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Re: Rosslyn or Roslin Castle?
Certainly it is impossible to say whether Roslin or Rosslyn is "Correct"; it is
strictly what spelling is in vogue. After all, St. Clair is now spelled Sinclair
by most of the family.
Niven Sinclair wrote:
> At 09:12 13/07/99 -0500, you wrote:
> >>At 21:29 12/07/99 -0400, Ward Ginn wrote:
> >>>Dear Niven,
> >>> I was in process of mailing copies of the castle print to Bradley
> >>>Sinclair Barker when I discovered that the Clan Sinclair web site uses the
> >>>spelling "Roslin" for the castle while in Robert Brydon's book it is
> >>>"Rosslyn." I may be splitting hairs, but I would like to be as accurate as
> >I've been going by a story I heard that the castle name was originally
> >spelled Roslin and the Rosslyn spelling was introduced later as a
> >conscious Gaelification of the name. I have no source to cite on
> >that, and I'll be happy to be corrected if I'm misremembering.
> >>Niven wrote:
> >>Dear Ward,
> >>Thank you for your interesting e-mail.
> >>Firstly, let me deal with the spelling of Rosslyn/Roslin.
> >>The earldom, the castle and the chapel are spelled Rosslyn whilst the
> >>village is spelt Roslin.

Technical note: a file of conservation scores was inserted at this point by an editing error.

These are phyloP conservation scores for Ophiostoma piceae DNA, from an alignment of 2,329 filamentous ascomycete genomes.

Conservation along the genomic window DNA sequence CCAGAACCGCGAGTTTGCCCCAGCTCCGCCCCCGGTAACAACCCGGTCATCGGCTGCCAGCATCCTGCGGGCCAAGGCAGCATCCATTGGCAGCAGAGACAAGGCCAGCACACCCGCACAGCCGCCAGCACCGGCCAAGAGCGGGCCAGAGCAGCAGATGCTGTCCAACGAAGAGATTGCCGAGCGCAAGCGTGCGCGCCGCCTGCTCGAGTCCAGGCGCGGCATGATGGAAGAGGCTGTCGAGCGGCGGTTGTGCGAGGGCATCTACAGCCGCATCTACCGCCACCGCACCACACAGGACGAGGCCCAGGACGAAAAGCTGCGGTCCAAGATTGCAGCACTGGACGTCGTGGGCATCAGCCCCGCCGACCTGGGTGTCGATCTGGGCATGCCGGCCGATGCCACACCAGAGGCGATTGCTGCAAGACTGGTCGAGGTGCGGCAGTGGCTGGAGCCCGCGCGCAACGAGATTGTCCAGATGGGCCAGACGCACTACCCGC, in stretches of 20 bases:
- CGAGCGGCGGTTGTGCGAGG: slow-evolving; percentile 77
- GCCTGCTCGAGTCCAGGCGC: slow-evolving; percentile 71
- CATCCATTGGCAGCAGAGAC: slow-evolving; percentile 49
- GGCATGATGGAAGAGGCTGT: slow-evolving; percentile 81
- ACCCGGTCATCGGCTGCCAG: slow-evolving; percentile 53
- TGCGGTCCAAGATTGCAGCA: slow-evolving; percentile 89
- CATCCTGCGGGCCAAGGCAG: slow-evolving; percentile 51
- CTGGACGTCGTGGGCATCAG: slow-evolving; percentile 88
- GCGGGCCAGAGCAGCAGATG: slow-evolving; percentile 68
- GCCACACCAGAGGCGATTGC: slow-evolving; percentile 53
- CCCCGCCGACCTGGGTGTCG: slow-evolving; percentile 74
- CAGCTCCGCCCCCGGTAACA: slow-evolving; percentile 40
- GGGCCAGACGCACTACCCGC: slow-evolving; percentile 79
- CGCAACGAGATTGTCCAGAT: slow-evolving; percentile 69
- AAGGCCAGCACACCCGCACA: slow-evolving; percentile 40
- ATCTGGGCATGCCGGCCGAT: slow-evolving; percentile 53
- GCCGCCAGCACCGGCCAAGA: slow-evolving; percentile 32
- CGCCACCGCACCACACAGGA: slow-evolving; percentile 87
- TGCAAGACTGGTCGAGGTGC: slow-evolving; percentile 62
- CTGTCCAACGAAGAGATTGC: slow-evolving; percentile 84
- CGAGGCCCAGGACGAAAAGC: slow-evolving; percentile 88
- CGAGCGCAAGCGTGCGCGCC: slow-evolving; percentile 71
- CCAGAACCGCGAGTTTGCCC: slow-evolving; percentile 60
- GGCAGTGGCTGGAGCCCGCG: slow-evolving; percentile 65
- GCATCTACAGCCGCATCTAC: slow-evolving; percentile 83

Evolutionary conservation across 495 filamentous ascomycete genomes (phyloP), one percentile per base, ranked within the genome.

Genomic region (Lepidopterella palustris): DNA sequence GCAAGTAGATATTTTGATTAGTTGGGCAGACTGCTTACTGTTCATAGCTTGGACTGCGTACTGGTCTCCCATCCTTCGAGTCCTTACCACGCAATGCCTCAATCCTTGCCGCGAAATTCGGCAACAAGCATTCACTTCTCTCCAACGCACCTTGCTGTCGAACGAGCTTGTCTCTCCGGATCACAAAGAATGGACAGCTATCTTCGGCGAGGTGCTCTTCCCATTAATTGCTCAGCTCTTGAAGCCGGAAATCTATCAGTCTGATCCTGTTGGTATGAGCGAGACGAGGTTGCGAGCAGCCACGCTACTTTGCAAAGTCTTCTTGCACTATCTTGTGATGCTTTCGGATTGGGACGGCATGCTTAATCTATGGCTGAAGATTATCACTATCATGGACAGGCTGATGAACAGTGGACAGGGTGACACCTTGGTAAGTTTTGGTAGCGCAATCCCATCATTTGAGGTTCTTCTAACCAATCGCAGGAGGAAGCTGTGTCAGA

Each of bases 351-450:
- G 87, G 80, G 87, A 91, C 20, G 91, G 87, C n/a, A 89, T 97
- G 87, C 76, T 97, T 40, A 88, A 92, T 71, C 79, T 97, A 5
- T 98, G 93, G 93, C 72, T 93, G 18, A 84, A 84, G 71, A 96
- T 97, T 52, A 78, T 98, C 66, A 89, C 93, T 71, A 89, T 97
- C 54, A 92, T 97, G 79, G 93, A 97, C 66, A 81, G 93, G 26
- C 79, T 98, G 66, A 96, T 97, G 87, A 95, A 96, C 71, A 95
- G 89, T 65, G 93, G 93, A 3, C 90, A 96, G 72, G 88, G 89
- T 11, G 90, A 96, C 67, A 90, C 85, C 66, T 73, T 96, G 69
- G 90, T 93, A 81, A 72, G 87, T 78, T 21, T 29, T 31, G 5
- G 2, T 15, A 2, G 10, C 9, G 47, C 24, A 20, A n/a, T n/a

> >That seems to straighten it out.
> >>I would be delighted to read your friend's article which he wrote to
> >>accompany the 17th century print of the Chapel. What
> >>he saw was captured by Sir Walter Scott in the following verses from "The
> >>Dirge of Rosabelle":
> >Which is quoted on the web pages for Rosslyn Chapel and Roslin Castle.
> >>Here Sir Walter Scott uses the Roslin spelling throughout.
> >Which reopens the question.
> >>For those who are not familiar with the story of lovely Rosabelle, it
> >>should be explained that she lived at Dysart,
> >I'll add that explanation to the web page.
> In fact, Roslin has been spelt in many ways over the Centuries. Some of
> the barons of Rosslyn
> even signed their names as Roskeylyn. By and large, it was spelt
> phonetically and it is only
> since the Earldom was granted that the name of the earldom, the Castle and
> the Chapel became
> standardised as Rosslyn whilst the village remained simply Roslin. The
> pronunciation is the
> same. The meaning depends on whether you accept the Gaelic interpretation
> or the more esoteric
> idea of it stemming from 'rose-line'. As there was a Rosslyn long before
> the Sinclairs came to
> Scotland any departure from the Gaelic meaning must have been an
> adaptation rather than a
> accurate description of the scene where the North Esk River tumbles over a
> waterfall at a point
> known as Meg's chukkies - but that is another story which will have to
> await another day.
> Niven Sinclair
> >John S. Quarterman <email@example.com>
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